Step 3: Cover Art
Arguably a very important part of your eBook like any book is the cover. The thing that’ll be represented within whatever digital library you publish to. Scrivener designates this section very easily and allows you import/replace the existing image very simply.
Note: 600×800 JPEG/PNG format is the recommended size and format for your cover art
Step 4: Compliation
After you’ve written and imported all your material. It’s time to compile all of it together. Opening the File menu on windows or OS X should reveal a dropdown with “Compile” as one of the options. Selecting this will bring up a window allowing you to select your desired format. In the case of eBooks theres 3 major file types supported by Scrivener that you’ll be interested in.
.ePub (Widely Universal)
.mobi (Amazon Kindle)
.docx (Apple iBooks)
Selecting your compilation format obviously depends on what market your trying to target and publish to. After selecting this you can then enter your advanced options by clicking the “All Options” tab. This reveals a ton of options to edit before exporting.
You can use this menu to do general formatting to sections, edit metadata for the eBook, adjust the overall layout and so on. It’s definitely worth combing through all of these and tailoring your eBook before the final process.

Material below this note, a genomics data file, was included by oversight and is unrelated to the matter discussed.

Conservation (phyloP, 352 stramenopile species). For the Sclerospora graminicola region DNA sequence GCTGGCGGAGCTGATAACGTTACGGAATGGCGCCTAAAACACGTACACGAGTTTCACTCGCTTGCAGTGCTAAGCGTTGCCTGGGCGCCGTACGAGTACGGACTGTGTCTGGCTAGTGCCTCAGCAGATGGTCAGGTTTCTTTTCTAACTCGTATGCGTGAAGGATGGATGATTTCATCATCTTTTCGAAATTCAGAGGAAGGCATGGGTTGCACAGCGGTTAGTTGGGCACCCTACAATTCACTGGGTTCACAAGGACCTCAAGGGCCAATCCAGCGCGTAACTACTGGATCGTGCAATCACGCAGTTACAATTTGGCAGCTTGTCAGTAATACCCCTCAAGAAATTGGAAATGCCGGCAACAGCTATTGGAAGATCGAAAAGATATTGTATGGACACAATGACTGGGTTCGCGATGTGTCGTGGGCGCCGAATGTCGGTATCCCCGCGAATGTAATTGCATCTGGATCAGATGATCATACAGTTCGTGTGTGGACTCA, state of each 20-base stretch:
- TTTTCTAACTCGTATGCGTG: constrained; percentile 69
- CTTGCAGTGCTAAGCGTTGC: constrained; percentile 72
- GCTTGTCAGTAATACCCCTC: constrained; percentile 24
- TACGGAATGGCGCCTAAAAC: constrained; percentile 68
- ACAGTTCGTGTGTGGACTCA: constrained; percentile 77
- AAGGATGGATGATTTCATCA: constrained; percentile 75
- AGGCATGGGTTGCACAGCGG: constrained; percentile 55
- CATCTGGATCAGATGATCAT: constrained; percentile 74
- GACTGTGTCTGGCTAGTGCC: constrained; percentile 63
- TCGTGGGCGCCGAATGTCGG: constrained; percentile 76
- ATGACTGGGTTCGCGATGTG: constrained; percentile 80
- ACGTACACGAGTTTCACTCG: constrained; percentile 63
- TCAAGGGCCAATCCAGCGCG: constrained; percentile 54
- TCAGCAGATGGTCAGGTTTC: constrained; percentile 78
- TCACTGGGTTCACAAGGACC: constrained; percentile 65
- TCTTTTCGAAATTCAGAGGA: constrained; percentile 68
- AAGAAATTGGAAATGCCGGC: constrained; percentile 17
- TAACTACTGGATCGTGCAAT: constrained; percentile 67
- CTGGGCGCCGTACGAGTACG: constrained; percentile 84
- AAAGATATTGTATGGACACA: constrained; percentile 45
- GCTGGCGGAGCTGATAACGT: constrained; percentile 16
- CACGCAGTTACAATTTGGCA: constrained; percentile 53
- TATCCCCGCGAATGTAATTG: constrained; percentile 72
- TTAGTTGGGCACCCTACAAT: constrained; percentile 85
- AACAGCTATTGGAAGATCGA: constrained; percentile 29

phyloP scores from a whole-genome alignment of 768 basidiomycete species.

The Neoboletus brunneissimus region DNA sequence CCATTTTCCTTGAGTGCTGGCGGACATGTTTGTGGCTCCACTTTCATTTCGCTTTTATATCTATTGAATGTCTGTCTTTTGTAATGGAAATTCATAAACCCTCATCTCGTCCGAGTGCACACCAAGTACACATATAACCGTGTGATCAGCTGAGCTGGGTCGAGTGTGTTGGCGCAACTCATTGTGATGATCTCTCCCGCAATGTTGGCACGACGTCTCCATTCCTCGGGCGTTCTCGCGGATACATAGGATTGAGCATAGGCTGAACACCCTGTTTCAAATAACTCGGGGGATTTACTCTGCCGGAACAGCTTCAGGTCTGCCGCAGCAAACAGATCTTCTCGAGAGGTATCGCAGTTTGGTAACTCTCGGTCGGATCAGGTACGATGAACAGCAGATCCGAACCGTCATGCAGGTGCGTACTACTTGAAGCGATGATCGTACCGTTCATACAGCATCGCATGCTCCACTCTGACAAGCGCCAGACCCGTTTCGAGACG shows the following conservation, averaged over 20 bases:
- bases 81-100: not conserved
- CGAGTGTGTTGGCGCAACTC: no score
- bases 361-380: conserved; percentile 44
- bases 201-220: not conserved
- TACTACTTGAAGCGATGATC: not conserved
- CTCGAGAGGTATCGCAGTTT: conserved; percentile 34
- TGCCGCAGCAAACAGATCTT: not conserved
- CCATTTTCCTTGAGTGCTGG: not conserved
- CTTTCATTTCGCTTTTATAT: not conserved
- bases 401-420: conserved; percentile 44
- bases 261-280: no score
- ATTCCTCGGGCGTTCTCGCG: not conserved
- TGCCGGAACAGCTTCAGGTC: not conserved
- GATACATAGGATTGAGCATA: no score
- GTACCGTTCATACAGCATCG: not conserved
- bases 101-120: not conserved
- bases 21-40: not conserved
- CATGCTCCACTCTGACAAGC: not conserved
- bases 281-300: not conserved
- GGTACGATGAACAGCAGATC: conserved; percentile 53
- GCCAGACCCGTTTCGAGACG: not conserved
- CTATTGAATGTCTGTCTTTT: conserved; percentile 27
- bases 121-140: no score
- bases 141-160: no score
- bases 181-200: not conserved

Step 5: Export!
The last and final step is selecting your desired export destination and letting Scrivener do the rest. From here you can now preview it in a eBook reader of your choice such as “iBooks” app or even sync it to a device to see how the eBook behaves. This allows you preview everything before publishing it out there to the web and for others to consume.
Here’s a few places you can submit eBooks to:
Kindle Direct Publishing (Amazon)
From there you can now enjoy your published eBook! Scrivener takes this complex process and makes it as simple as 5 steps. Of course your free to populate the content as much as you want and add in all the details your heart desires but at the end of the day Scrivener makes it that much more simpler to outline, create, and ultimately publish an idea to an eBook. Get started with Scrivener today!
Our thanks again to the Literature & Latte team for sponsoring the series of content on Scrivener & other writing posts we’ve done over the last couple of weeks be sure to check out the other posts below!
Best Writing Tools for OS X
How To: Improve your Writing Workflow